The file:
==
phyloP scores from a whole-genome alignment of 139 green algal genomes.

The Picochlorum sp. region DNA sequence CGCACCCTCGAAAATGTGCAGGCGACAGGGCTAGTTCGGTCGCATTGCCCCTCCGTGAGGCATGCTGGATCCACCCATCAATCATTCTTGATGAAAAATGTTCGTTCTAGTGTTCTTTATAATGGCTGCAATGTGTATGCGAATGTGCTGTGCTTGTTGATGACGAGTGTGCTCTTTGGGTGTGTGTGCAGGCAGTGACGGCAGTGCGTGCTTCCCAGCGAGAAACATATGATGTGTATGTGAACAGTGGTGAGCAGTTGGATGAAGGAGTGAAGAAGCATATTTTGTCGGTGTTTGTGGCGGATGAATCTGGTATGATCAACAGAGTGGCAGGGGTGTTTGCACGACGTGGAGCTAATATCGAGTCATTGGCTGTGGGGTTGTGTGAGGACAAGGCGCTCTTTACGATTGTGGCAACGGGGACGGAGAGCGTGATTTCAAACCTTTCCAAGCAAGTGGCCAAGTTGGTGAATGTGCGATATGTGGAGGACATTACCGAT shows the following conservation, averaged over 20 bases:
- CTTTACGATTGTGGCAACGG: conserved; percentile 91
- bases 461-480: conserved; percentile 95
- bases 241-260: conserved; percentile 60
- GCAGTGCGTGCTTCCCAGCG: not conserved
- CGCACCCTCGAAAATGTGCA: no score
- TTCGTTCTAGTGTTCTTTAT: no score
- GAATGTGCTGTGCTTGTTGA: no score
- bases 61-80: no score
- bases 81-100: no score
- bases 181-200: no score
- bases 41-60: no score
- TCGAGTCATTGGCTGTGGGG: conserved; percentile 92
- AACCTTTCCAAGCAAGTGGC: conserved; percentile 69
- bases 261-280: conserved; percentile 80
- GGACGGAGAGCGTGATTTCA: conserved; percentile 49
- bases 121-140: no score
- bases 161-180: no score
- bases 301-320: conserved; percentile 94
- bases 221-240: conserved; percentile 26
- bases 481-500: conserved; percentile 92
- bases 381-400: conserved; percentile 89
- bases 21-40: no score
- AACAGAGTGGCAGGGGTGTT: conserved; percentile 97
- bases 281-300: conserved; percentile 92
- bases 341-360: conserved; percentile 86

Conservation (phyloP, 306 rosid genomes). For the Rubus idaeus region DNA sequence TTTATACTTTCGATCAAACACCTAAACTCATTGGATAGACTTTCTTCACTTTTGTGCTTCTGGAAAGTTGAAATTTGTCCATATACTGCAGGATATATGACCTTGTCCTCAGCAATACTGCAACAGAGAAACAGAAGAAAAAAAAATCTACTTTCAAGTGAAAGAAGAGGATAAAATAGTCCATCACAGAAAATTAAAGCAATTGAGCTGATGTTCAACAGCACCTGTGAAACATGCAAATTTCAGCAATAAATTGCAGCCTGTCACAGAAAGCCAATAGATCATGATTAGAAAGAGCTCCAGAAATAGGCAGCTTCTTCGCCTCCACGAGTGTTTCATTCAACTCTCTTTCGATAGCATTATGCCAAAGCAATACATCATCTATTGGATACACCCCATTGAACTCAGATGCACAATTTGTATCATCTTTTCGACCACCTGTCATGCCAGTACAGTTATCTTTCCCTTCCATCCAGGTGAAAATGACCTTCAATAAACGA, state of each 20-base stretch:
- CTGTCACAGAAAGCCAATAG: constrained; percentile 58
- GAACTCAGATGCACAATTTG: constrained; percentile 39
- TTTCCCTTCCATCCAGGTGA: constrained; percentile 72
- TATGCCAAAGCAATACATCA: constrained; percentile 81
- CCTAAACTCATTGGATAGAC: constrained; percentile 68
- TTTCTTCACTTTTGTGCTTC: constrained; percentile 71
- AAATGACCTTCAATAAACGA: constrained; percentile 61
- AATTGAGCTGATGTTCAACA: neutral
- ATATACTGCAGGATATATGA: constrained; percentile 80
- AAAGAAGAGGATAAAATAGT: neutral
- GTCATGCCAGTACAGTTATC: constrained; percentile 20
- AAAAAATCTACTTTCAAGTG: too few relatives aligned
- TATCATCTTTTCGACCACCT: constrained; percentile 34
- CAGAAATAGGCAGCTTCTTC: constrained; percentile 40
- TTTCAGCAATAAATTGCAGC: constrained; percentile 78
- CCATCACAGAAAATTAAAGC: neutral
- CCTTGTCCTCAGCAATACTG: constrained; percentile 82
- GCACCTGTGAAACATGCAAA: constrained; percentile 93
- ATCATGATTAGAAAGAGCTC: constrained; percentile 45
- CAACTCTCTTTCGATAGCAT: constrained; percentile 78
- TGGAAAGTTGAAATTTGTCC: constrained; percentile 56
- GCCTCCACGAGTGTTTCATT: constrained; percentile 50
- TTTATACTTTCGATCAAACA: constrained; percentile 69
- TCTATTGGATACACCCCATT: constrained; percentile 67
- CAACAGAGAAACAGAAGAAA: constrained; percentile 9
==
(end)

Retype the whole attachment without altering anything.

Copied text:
phyloP scores from a whole-genome alignment of 139 green algal genomes.

The Picochlorum sp. region DNA sequence CGCACCCTCGAAAATGTGCAGGCGACAGGGCTAGTTCGGTCGCATTGCCCCTCCGTGAGGCATGCTGGATCCACCCATCAATCATTCTTGATGAAAAATGTTCGTTCTAGTGTTCTTTATAATGGCTGCAATGTGTATGCGAATGTGCTGTGCTTGTTGATGACGAGTGTGCTCTTTGGGTGTGTGTGCAGGCAGTGACGGCAGTGCGTGCTTCCCAGCGAGAAACATATGATGTGTATGTGAACAGTGGTGAGCAGTTGGATGAAGGAGTGAAGAAGCATATTTTGTCGGTGTTTGTGGCGGATGAATCTGGTATGATCAACAGAGTGGCAGGGGTGTTTGCACGACGTGGAGCTAATATCGAGTCATTGGCTGTGGGGTTGTGTGAGGACAAGGCGCTCTTTACGATTGTGGCAACGGGGACGGAGAGCGTGATTTCAAACCTTTCCAAGCAAGTGGCCAAGTTGGTGAATGTGCGATATGTGGAGGACATTACCGAT shows the following conservation, averaged over 20 bases:
- CTTTACGATTGTGGCAACGG: conserved; percentile 91
- bases 461-480: conserved; percentile 95
- bases 241-260: conserved; percentile 60
- GCAGTGCGTGCTTCCCAGCG: not conserved
- CGCACCCTCGAAAATGTGCA: no score
- TTCGTTCTAGTGTTCTTTAT: no score
- GAATGTGCTGTGCTTGTTGA: no score
- bases 61-80: no score
- bases 81-100: no score
- bases 181-200: no score
- bases 41-60: no score
- TCGAGTCATTGGCTGTGGGG: conserved; percentile 92
- AACCTTTCCAAGCAAGTGGC: conserved; percentile 69
- bases 261-280: conserved; percentile 80
- GGACGGAGAGCGTGATTTCA: conserved; percentile 49
- bases 121-140: no score
- bases 161-180: no score
- bases 301-320: conserved; percentile 94
- bases 221-240: conserved; percentile 26
- bases 481-500: conserved; percentile 92
- bases 381-400: conserved; percentile 89
- bases 21-40: no score
- AACAGAGTGGCAGGGGTGTT: conserved; percentile 97
- bases 281-300: conserved; percentile 92
- bases 341-360: conserved; percentile 86

Conservation (phyloP, 306 rosid genomes). For the Rubus idaeus region DNA sequence TTTATACTTTCGATCAAACACCTAAACTCATTGGATAGACTTTCTTCACTTTTGTGCTTCTGGAAAGTTGAAATTTGTCCATATACTGCAGGATATATGACCTTGTCCTCAGCAATACTGCAACAGAGAAACAGAAGAAAAAAAAATCTACTTTCAAGTGAAAGAAGAGGATAAAATAGTCCATCACAGAAAATTAAAGCAATTGAGCTGATGTTCAACAGCACCTGTGAAACATGCAAATTTCAGCAATAAATTGCAGCCTGTCACAGAAAGCCAATAGATCATGATTAGAAAGAGCTCCAGAAATAGGCAGCTTCTTCGCCTCCACGAGTGTTTCATTCAACTCTCTTTCGATAGCATTATGCCAAAGCAATACATCATCTATTGGATACACCCCATTGAACTCAGATGCACAATTTGTATCATCTTTTCGACCACCTGTCATGCCAGTACAGTTATCTTTCCCTTCCATCCAGGTGAAAATGACCTTCAATAAACGA, state of each 20-base stretch:
- CTGTCACAGAAAGCCAATAG: constrained; percentile 58
- GAACTCAGATGCACAATTTG: constrained; percentile 39
- TTTCCCTTCCATCCAGGTGA: constrained; percentile 72
- TATGCCAAAGCAATACATCA: constrained; percentile 81
- CCTAAACTCATTGGATAGAC: constrained; percentile 68
- TTTCTTCACTTTTGTGCTTC: constrained; percentile 71
- AAATGACCTTCAATAAACGA: constrained; percentile 61
- AATTGAGCTGATGTTCAACA: neutral
- ATATACTGCAGGATATATGA: constrained; percentile 80
- AAAGAAGAGGATAAAATAGT: neutral
- GTCATGCCAGTACAGTTATC: constrained; percentile 20
- AAAAAATCTACTTTCAAGTG: too few relatives aligned
- TATCATCTTTTCGACCACCT: constrained; percentile 34
- CAGAAATAGGCAGCTTCTTC: constrained; percentile 40
- TTTCAGCAATAAATTGCAGC: constrained; percentile 78
- CCATCACAGAAAATTAAAGC: neutral
- CCTTGTCCTCAGCAATACTG: constrained; percentile 82
- GCACCTGTGAAACATGCAAA: constrained; percentile 93
- ATCATGATTAGAAAGAGCTC: constrained; percentile 45
- CAACTCTCTTTCGATAGCAT: constrained; percentile 78
- TGGAAAGTTGAAATTTGTCC: constrained; percentile 56
- GCCTCCACGAGTGTTTCATT: constrained; percentile 50
- TTTATACTTTCGATCAAACA: constrained; percentile 69
- TCTATTGGATACACCCCATT: constrained; percentile 67
- CAACAGAGAAACAGAAGAAA: constrained; percentile 9